Is that correct? Are the namespace declarations treated as any other class property?

  12. #147
    Quote Originally Posted by disobey design
    Very interesting stuff on namespaces, Senocular, but I have a question:

    How would you reference class members from outside the class?

    I assume it would be like this:

    Code:
    var myObj = new UsingNameSpaces();
    myObj.company::showValue();

    Is that correct? Are the namespace declarations treated as any other class property?
    namespaces, as I have written them, aren't necessarily like properties - they're more like classes.

    The code you have is correct, but will not work with the UseNameSpaces class as I have written it since the namespaces were defined in the class body. For your code to work, you would need to define the namespaces in the package body (in the same block the class is defined).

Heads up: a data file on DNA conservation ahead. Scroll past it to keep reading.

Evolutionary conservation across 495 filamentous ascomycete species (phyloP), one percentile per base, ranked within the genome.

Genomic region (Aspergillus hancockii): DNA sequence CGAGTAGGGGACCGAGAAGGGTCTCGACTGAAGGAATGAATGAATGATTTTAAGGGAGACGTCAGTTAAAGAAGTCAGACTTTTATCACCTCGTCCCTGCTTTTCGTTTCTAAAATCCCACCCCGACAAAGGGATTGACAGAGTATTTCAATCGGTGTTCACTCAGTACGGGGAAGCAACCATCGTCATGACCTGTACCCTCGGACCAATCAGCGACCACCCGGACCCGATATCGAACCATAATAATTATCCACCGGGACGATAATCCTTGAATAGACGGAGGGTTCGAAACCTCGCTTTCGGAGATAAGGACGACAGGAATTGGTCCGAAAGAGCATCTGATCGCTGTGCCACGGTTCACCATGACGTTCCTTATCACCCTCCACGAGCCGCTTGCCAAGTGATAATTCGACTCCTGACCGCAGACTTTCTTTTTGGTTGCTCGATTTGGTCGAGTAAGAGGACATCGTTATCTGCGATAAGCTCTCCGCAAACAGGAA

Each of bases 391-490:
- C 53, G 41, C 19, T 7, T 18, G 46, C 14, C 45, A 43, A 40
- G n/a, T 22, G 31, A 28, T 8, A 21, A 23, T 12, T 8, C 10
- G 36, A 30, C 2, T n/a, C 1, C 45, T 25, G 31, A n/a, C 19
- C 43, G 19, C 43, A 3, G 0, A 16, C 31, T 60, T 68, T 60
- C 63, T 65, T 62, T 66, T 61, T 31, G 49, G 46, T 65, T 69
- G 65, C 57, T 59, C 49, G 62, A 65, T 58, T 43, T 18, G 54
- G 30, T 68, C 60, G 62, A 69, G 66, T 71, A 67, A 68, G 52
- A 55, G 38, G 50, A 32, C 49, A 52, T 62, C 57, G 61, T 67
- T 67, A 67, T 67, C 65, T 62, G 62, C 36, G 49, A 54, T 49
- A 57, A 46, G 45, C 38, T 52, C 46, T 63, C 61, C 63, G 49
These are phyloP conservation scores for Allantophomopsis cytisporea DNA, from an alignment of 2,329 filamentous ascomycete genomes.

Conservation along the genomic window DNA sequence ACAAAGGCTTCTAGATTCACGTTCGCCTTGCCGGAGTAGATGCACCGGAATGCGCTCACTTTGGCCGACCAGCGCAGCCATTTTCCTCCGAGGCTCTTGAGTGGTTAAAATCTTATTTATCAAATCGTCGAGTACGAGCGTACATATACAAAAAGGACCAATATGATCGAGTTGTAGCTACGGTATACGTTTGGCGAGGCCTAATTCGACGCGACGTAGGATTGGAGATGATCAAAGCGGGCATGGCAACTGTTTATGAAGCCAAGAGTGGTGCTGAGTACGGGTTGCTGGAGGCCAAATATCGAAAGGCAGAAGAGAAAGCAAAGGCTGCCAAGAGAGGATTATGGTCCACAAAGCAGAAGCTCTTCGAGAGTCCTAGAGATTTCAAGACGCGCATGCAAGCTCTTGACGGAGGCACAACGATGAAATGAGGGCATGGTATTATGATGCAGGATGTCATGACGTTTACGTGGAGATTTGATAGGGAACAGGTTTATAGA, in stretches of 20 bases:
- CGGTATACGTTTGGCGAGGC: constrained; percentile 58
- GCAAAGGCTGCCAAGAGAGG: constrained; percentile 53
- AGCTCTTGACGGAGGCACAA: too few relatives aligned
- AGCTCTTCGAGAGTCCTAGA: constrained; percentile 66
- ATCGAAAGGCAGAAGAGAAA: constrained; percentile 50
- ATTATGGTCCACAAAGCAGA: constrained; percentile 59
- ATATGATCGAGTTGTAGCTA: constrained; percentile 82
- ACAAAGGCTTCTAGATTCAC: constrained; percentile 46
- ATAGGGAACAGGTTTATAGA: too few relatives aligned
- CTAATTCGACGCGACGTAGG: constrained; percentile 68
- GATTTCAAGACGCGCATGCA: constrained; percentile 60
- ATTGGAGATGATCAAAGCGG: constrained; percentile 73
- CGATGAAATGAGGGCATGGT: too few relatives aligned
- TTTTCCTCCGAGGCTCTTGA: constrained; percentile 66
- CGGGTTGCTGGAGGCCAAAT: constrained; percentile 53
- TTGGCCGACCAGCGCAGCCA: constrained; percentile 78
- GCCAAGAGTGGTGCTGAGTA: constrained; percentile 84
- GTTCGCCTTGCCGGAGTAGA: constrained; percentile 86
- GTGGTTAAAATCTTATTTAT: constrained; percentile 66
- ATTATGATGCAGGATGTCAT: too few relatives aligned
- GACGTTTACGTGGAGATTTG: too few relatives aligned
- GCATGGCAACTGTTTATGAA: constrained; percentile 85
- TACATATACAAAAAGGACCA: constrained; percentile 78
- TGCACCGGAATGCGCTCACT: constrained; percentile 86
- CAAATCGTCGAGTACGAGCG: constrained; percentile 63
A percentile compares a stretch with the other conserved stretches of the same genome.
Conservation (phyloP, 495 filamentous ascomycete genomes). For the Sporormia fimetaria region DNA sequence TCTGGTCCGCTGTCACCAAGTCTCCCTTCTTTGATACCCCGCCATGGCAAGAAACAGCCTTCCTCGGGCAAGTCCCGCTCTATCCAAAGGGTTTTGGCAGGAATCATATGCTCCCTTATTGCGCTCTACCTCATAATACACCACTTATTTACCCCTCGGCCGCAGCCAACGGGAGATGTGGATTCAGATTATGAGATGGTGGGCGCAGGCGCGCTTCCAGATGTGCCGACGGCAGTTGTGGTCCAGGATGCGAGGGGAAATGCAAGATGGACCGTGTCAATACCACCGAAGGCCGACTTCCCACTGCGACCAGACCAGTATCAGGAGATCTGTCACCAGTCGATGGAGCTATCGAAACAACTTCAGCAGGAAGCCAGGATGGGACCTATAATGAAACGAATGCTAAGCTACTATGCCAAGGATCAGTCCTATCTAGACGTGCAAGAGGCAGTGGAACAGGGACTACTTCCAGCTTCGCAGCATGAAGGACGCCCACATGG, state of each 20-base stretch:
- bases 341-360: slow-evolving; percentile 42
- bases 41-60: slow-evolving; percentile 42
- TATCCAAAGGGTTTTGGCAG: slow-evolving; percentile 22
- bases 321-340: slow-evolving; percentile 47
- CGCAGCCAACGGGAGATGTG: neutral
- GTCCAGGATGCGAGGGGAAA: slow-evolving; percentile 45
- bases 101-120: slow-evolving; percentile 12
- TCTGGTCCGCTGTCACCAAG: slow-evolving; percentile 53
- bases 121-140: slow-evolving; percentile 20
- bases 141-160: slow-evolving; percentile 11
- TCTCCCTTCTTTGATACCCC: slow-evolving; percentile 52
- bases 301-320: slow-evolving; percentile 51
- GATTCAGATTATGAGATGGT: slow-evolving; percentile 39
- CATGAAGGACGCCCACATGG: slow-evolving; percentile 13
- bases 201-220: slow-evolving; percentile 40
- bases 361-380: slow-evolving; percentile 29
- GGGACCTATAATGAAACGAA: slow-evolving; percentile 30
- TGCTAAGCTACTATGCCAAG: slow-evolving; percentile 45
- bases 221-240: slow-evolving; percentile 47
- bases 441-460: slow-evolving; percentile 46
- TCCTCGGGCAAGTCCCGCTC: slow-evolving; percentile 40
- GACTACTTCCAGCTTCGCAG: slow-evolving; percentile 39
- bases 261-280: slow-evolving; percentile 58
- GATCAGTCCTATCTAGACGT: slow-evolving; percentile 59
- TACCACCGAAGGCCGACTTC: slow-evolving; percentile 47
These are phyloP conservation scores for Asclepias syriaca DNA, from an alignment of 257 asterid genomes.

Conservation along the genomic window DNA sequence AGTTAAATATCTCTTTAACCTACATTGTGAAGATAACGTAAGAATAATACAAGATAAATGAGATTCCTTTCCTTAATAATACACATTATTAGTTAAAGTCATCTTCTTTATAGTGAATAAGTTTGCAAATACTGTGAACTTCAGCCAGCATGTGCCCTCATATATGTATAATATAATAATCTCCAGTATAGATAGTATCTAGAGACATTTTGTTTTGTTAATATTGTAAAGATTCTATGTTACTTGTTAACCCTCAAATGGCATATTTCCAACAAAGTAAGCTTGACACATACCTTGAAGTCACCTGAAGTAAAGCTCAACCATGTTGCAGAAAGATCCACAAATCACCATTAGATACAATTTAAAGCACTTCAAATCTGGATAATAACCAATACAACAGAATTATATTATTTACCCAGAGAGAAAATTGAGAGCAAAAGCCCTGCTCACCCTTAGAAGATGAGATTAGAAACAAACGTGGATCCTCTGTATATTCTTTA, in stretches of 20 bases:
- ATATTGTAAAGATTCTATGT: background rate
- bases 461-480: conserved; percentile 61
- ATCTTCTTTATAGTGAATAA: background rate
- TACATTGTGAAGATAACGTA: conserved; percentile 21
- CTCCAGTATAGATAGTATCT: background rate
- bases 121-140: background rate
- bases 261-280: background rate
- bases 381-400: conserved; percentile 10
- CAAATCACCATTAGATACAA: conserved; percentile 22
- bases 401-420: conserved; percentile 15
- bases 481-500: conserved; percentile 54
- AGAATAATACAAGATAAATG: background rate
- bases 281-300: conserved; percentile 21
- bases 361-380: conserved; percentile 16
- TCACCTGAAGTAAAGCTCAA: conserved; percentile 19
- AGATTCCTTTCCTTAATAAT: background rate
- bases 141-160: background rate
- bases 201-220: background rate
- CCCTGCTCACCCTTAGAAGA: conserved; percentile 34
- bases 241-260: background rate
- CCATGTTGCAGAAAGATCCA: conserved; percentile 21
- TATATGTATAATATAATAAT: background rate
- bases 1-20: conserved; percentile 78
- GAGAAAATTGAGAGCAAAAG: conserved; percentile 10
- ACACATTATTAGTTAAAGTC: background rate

Code:
    package {
       
        public namespace company = "http://www.example.com/company";
        public namespace individual = "http://www.example.com/individual";
        public class UsingNameSpaces { ... }
    }
    There is also a way to define namespaces as properties but I will cover that later.

  13. #148

    Tween in AS3

    It might sound like a amenitie to developers, but I'm a designer so it is a bless to me.
    What happened to it? All my attempts to import it return an error:

    Code:
    package{
    
        import mx.effects.Tween;
        import flash.display.MovieClip;
        
        public class Main extends MovieClip{